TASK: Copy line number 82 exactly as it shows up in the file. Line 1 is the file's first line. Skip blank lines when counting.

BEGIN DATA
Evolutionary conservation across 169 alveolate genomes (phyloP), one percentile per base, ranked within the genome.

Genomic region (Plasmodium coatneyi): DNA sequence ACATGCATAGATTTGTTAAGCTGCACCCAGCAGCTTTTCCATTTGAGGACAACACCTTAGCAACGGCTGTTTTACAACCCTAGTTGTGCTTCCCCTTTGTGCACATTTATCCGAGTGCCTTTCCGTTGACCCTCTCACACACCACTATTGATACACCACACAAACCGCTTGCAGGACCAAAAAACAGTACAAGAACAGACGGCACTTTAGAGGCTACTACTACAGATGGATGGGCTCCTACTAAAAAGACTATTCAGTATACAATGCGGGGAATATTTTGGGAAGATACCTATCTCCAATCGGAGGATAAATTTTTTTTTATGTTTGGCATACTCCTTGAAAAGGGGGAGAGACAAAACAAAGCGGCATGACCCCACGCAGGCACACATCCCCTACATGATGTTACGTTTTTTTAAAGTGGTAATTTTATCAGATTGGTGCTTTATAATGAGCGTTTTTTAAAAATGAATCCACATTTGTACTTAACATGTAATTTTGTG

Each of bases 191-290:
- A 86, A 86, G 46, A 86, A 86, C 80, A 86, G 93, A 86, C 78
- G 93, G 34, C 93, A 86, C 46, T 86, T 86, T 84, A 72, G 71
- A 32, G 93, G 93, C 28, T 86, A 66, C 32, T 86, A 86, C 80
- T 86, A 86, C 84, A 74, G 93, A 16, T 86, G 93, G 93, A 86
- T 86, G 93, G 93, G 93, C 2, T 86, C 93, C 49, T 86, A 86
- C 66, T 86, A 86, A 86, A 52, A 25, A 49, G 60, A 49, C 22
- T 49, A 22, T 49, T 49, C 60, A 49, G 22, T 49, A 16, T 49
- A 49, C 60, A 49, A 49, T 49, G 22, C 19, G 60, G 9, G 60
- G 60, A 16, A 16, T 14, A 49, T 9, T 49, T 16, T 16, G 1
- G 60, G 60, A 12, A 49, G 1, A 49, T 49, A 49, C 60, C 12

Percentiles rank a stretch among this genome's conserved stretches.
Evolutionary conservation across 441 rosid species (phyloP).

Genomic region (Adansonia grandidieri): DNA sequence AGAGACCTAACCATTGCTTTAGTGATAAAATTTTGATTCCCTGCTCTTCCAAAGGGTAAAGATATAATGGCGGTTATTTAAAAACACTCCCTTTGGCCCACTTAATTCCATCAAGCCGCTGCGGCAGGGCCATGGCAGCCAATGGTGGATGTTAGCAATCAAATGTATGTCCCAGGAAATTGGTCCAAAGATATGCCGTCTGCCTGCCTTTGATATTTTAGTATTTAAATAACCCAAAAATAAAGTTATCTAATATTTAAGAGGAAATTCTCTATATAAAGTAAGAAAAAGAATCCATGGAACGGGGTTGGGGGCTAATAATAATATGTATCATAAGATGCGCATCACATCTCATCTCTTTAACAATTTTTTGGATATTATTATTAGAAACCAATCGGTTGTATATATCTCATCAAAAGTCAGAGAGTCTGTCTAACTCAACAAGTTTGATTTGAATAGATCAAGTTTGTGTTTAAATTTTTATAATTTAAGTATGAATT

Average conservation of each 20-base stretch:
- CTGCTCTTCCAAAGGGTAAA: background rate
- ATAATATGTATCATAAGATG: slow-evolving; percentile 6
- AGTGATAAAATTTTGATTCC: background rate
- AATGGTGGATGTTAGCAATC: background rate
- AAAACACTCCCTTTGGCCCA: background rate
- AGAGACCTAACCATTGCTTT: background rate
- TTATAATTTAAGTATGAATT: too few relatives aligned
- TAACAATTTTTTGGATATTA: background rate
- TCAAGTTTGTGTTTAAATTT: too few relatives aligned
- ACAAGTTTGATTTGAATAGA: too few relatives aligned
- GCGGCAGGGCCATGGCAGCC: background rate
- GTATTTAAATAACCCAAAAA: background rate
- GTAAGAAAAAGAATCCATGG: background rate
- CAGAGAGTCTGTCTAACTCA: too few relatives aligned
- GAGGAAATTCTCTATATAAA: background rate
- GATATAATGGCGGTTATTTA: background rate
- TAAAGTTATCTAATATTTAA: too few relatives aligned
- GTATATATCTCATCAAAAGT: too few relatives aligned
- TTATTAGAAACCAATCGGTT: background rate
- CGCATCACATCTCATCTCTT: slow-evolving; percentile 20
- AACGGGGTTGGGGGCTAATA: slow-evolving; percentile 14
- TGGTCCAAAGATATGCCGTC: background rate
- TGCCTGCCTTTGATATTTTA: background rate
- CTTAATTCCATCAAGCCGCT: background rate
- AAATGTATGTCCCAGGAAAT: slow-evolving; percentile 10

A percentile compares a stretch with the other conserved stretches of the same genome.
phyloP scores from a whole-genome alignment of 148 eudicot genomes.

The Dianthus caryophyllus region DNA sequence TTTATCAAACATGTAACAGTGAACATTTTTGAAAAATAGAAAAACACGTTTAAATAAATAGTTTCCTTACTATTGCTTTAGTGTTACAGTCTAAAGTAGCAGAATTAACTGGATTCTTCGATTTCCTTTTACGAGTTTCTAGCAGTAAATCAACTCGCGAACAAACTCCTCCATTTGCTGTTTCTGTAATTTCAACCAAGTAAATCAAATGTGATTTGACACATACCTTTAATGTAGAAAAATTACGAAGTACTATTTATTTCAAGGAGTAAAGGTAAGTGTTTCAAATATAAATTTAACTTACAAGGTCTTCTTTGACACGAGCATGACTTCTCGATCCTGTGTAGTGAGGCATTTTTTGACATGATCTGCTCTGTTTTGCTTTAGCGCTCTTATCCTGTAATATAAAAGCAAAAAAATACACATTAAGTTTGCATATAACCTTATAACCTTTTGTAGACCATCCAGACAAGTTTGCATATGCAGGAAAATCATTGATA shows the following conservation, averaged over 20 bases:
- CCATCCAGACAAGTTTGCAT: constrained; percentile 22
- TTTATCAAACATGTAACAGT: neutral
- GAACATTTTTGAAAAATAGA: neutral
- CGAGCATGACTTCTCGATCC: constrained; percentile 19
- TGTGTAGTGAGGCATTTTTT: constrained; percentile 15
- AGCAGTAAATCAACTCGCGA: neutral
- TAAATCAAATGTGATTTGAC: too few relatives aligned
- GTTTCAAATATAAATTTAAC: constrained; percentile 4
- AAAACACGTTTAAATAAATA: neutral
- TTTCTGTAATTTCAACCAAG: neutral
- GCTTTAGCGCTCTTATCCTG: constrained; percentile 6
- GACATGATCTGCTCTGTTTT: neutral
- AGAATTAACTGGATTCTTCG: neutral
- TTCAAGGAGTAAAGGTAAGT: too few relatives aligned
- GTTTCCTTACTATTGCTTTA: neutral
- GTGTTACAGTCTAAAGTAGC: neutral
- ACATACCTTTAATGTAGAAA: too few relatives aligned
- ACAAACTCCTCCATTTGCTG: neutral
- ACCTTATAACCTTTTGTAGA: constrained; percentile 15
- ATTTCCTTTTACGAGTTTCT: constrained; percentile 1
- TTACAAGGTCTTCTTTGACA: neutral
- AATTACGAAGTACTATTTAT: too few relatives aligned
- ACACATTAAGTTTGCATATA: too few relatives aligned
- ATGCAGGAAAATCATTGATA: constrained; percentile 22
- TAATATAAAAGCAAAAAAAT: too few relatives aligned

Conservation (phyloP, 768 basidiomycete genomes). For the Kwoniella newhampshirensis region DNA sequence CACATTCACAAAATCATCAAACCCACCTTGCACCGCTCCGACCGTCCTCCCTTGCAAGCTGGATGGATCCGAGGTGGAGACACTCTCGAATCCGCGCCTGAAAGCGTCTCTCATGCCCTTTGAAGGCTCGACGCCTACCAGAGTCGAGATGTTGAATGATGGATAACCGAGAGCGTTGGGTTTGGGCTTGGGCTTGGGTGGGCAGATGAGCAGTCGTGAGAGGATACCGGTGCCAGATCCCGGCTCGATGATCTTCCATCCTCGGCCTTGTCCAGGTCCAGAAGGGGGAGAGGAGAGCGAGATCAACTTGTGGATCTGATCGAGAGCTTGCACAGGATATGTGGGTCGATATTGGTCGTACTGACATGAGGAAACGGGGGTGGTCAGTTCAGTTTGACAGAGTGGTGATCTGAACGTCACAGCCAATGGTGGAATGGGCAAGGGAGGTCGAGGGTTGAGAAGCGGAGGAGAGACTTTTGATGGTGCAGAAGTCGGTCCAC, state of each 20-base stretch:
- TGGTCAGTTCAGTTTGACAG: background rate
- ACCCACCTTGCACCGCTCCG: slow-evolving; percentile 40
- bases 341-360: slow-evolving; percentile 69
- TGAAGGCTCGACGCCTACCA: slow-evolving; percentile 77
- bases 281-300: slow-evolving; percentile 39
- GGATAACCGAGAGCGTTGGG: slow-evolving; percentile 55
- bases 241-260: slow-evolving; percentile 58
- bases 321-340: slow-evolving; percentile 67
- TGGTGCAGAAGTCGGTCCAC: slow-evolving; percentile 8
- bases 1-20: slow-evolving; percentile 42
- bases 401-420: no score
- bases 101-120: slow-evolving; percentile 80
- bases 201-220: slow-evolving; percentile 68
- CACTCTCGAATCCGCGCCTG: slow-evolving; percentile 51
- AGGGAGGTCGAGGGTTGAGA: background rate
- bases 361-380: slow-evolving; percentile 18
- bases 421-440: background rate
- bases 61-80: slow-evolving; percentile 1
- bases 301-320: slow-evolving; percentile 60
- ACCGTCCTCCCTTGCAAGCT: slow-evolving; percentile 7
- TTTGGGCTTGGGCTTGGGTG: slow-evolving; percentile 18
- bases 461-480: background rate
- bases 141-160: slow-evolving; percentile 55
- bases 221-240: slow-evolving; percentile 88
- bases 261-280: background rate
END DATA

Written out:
- bases 401-420: no score